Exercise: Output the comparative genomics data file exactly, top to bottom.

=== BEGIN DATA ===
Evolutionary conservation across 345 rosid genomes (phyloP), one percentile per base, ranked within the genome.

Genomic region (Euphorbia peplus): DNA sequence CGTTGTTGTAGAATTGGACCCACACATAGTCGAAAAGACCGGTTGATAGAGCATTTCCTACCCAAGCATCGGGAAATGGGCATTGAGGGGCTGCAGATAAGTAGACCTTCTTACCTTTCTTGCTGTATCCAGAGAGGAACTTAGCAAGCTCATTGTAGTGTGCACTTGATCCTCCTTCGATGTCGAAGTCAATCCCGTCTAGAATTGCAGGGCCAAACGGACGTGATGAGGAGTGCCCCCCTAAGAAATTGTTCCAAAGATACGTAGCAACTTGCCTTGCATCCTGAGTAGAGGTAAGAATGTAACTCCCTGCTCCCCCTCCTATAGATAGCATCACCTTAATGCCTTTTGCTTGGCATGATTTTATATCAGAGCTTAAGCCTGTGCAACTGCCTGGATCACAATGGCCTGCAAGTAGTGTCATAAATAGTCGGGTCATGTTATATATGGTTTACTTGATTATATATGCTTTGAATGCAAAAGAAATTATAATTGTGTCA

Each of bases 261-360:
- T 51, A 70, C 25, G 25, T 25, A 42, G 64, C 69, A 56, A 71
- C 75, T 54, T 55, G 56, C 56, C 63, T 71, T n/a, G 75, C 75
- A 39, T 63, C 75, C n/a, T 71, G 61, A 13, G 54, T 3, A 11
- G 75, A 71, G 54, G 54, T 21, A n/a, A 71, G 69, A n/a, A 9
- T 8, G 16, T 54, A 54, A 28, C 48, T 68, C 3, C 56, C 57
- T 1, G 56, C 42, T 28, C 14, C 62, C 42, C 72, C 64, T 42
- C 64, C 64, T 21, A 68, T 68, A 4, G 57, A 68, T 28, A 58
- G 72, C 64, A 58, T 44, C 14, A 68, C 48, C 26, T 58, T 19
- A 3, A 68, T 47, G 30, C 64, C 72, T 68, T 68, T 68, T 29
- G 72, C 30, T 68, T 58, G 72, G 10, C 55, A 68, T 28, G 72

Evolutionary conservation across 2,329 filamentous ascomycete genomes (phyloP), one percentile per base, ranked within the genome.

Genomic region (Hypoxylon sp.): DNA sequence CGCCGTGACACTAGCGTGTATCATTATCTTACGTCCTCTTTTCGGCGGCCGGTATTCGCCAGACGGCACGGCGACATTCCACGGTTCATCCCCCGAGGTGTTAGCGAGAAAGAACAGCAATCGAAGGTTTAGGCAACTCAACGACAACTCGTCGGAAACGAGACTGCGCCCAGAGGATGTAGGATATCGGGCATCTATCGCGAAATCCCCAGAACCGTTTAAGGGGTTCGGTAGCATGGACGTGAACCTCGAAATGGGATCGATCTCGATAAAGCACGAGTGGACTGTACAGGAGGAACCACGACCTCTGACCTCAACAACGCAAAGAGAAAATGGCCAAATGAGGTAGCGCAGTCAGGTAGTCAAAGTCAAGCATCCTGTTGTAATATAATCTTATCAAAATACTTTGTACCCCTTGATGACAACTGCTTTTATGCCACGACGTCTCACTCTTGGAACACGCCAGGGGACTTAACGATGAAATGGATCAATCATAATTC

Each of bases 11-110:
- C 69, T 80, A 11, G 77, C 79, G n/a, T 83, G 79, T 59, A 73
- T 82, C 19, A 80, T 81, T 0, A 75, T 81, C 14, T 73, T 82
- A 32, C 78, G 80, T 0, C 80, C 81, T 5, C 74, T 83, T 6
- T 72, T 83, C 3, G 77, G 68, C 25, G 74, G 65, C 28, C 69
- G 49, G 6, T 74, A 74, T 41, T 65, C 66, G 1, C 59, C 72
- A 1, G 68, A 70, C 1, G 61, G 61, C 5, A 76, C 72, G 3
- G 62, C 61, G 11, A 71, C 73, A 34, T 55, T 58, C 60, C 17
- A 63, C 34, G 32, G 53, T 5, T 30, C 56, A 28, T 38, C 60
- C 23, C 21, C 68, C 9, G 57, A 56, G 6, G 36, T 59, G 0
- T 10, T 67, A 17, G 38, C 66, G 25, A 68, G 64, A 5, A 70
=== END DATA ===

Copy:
Evolutionary conservation across 345 rosid genomes (phyloP), one percentile per base, ranked within the genome.

Genomic region (Euphorbia peplus): DNA sequence CGTTGTTGTAGAATTGGACCCACACATAGTCGAAAAGACCGGTTGATAGAGCATTTCCTACCCAAGCATCGGGAAATGGGCATTGAGGGGCTGCAGATAAGTAGACCTTCTTACCTTTCTTGCTGTATCCAGAGAGGAACTTAGCAAGCTCATTGTAGTGTGCACTTGATCCTCCTTCGATGTCGAAGTCAATCCCGTCTAGAATTGCAGGGCCAAACGGACGTGATGAGGAGTGCCCCCCTAAGAAATTGTTCCAAAGATACGTAGCAACTTGCCTTGCATCCTGAGTAGAGGTAAGAATGTAACTCCCTGCTCCCCCTCCTATAGATAGCATCACCTTAATGCCTTTTGCTTGGCATGATTTTATATCAGAGCTTAAGCCTGTGCAACTGCCTGGATCACAATGGCCTGCAAGTAGTGTCATAAATAGTCGGGTCATGTTATATATGGTTTACTTGATTATATATGCTTTGAATGCAAAAGAAATTATAATTGTGTCA

Each of bases 261-360:
- T 51, A 70, C 25, G 25, T 25, A 42, G 64, C 69, A 56, A 71
- C 75, T 54, T 55, G 56, C 56, C 63, T 71, T n/a, G 75, C 75
- A 39, T 63, C 75, C n/a, T 71, G 61, A 13, G 54, T 3, A 11
- G 75, A 71, G 54, G 54, T 21, A n/a, A 71, G 69, A n/a, A 9
- T 8, G 16, T 54, A 54, A 28, C 48, T 68, C 3, C 56, C 57
- T 1, G 56, C 42, T 28, C 14, C 62, C 42, C 72, C 64, T 42
- C 64, C 64, T 21, A 68, T 68, A 4, G 57, A 68, T 28, A 58
- G 72, C 64, A 58, T 44, C 14, A 68, C 48, C 26, T 58, T 19
- A 3, A 68, T 47, G 30, C 64, C 72, T 68, T 68, T 68, T 29
- G 72, C 30, T 68, T 58, G 72, G 10, C 55, A 68, T 28, G 72

Evolutionary conservation across 2,329 filamentous ascomycete genomes (phyloP), one percentile per base, ranked within the genome.

Genomic region (Hypoxylon sp.): DNA sequence CGCCGTGACACTAGCGTGTATCATTATCTTACGTCCTCTTTTCGGCGGCCGGTATTCGCCAGACGGCACGGCGACATTCCACGGTTCATCCCCCGAGGTGTTAGCGAGAAAGAACAGCAATCGAAGGTTTAGGCAACTCAACGACAACTCGTCGGAAACGAGACTGCGCCCAGAGGATGTAGGATATCGGGCATCTATCGCGAAATCCCCAGAACCGTTTAAGGGGTTCGGTAGCATGGACGTGAACCTCGAAATGGGATCGATCTCGATAAAGCACGAGTGGACTGTACAGGAGGAACCACGACCTCTGACCTCAACAACGCAAAGAGAAAATGGCCAAATGAGGTAGCGCAGTCAGGTAGTCAAAGTCAAGCATCCTGTTGTAATATAATCTTATCAAAATACTTTGTACCCCTTGATGACAACTGCTTTTATGCCACGACGTCTCACTCTTGGAACACGCCAGGGGACTTAACGATGAAATGGATCAATCATAATTC

Each of bases 11-110:
- C 69, T 80, A 11, G 77, C 79, G n/a, T 83, G 79, T 59, A 73
- T 82, C 19, A 80, T 81, T 0, A 75, T 81, C 14, T 73, T 82
- A 32, C 78, G 80, T 0, C 80, C 81, T 5, C 74, T 83, T 6
- T 72, T 83, C 3, G 77, G 68, C 25, G 74, G 65, C 28, C 69
- G 49, G 6, T 74, A 74, T 41, T 65, C 66, G 1, C 59, C 72
- A 1, G 68, A 70, C 1, G 61, G 61, C 5, A 76, C 72, G 3
- G 62, C 61, G 11, A 71, C 73, A 34, T 55, T 58, C 60, C 17
- A 63, C 34, G 32, G 53, T 5, T 30, C 56, A 28, T 38, C 60
- C 23, C 21, C 68, C 9, G 57, A 56, G 6, G 36, T 59, G 0
- T 10, T 67, A 17, G 38, C 66, G 25, A 68, G 64, A 5, A 70